When the 2013-14 academic year began on Tuesday, Sept. 3, the John Carroll University community was granted a few extra days of summer extending into Labor Day weekend. While students settled into their new homes around campus, reunited with friends, met new ones and prepared for the launch of fall semester, questions surfaced regarding the later-than-usual first day of school.
Associate Academic Vice President James Krukones, who maintains the academic calendar, explained the reasons behind the unusual post-Labor Day start to the semester.
“It’s not whimsical,” he said. “There are actually guidelines.”
Established in 1998, these University guidelines were expected to be reviewed this year. They have been set to determine the academic calendar years in advance. The academic calendar can always be found on the JCU website.
The guidelines state, “Fall classes begin the last Monday of August, unless Labor Day comes very early,” as it did this month. Also, two full weeks of class are required after Thanksgiving before final exams can begin. With Thanksgiving falling on Nov. 28, the last Thursday of the month, the late start date accommodated all parameters.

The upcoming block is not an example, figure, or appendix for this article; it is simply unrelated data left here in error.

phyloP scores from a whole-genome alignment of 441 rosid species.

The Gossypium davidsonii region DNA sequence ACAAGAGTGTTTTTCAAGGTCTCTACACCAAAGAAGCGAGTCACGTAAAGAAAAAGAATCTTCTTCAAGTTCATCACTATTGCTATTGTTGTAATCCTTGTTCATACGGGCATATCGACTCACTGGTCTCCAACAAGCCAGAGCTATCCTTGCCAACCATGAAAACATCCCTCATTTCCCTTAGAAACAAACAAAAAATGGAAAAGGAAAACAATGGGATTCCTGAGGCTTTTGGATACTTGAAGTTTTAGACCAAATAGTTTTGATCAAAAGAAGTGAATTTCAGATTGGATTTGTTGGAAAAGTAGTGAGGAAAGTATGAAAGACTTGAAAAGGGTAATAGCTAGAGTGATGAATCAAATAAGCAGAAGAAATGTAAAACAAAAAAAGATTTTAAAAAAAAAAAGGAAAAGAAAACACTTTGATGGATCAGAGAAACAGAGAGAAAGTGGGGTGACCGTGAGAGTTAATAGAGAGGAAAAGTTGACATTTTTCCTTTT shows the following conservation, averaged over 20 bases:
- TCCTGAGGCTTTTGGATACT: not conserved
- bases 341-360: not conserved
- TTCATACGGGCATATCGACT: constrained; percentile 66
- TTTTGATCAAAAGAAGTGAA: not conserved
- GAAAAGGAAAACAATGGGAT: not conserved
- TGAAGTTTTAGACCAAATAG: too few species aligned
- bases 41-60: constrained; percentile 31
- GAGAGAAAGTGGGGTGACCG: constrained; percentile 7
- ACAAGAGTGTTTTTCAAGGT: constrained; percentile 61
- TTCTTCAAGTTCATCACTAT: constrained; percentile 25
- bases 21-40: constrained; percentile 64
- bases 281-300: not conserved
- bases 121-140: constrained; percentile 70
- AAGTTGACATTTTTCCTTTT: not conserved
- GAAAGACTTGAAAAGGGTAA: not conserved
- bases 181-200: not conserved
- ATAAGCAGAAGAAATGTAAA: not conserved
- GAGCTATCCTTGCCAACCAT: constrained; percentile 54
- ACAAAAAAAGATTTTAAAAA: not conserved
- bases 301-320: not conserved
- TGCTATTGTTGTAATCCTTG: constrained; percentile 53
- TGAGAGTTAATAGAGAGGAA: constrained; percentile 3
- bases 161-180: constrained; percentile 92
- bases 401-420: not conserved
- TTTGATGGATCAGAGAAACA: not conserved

The exception to the common first day for universities and colleges across the country is also the case for next year.
Sophomore Annie McHugh expressed her appreciation.
“Because I’m an out-of-state student, I got to spend more time with my family,” she said. “And starting later, the weather was cooler for living in the dorms without air conditioning.”
Students around campus had opinions to share, most of which were positive. For fall athletes, this meant more time on campus to train and practice before classes began. Drew Mestelske, a junior on the men’s soccer team, mentioned having more time on campus before all students moved in.
“We were able to focus a little more and become closer to everyone on the team,” he said.
While students and faculty may have prized the late start, it is questionable if the end of the semester will be viewed as optimistically. The last day of final exams is Friday, Dec. 20, making it one of the latest finishes in the past several years. Professors must have grades completed and submitted to the University by Dec. 23, leaving a small window of time for grading.
As another effect of the post-Labor Day start, winter break will be shortened to three weeks rather than four. This may influence vacations and other plans for students and faculty alike. Classes for the spring semester are scheduled to start Jan. 13, 2014. When this point was mentioned to students, some showed disappointment and wished for the regular month-long hiatus from class to spend at home, on vacation or on immersion trips or retreats offered by Campus Ministry.
The first day of school brought the buzz back to campus, and it will continue to spark conversation about the adjustments in the academic calendar. Krukones warned with a smile, “stay tuned,” as there may be changes in the calendar in the next few years.